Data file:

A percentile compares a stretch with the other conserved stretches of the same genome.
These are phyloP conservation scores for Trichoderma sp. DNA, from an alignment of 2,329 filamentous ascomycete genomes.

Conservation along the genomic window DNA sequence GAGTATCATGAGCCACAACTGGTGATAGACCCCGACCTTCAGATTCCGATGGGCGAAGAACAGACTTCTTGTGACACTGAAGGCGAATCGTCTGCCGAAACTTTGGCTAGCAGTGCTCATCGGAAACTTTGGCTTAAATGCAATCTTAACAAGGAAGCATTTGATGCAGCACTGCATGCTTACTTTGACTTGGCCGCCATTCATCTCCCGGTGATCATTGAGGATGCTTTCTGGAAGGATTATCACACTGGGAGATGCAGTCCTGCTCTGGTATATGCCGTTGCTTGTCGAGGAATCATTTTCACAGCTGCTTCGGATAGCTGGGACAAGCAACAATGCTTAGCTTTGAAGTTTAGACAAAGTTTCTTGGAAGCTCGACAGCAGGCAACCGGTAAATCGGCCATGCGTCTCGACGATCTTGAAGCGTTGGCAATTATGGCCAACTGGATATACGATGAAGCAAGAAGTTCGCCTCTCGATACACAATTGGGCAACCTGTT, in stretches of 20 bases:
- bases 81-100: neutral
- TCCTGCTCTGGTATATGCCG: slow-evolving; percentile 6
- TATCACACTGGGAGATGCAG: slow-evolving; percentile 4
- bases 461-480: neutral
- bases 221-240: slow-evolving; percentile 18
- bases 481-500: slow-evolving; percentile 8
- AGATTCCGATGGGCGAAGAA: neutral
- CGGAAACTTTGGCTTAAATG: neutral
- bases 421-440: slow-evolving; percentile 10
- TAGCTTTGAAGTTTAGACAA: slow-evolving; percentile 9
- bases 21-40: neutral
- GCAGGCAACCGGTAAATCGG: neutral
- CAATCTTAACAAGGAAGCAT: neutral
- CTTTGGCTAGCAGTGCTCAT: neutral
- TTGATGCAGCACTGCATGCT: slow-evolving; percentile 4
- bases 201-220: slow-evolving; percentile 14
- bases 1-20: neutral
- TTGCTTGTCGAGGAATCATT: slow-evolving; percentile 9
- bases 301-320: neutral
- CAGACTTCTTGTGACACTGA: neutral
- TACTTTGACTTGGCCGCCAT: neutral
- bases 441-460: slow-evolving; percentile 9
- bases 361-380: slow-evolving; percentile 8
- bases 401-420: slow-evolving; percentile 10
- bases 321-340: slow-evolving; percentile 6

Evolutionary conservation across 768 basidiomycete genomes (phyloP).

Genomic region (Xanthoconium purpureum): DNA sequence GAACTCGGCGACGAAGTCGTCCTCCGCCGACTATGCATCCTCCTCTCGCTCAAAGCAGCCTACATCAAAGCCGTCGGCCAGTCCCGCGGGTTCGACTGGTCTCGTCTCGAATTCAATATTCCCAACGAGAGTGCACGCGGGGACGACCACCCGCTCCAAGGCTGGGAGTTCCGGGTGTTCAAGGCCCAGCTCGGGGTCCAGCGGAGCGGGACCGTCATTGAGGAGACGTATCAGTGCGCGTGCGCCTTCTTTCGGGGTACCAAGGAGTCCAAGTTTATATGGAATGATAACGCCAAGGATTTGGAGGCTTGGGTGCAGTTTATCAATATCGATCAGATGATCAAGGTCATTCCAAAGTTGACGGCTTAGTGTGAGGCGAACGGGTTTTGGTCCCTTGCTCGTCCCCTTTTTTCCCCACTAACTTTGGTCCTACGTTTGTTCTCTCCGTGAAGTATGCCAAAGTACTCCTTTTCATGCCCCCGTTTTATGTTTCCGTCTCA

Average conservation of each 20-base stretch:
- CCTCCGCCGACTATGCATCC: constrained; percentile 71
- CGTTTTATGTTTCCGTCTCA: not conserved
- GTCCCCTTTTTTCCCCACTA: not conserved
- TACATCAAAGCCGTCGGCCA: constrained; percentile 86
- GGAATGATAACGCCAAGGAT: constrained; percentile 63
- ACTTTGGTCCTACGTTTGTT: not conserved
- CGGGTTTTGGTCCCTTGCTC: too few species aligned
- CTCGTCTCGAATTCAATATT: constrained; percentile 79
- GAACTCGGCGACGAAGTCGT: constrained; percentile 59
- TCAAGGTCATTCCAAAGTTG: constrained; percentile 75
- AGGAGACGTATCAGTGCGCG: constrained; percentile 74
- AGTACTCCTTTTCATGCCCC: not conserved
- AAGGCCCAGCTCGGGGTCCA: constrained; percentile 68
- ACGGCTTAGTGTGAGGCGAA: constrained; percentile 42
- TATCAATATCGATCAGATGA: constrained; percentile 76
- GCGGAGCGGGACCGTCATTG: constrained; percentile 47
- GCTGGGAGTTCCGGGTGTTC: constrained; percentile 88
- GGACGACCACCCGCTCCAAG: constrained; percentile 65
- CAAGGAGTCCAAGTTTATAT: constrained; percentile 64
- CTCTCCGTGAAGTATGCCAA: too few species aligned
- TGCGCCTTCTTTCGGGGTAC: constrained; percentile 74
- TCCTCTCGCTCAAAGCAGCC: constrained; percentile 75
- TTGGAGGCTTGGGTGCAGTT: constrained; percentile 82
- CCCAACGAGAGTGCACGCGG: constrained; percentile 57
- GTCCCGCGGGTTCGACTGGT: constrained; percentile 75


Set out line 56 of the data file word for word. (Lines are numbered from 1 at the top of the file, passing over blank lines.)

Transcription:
- GTCCCGCGGGTTCGACTGGT: constrained; percentile 75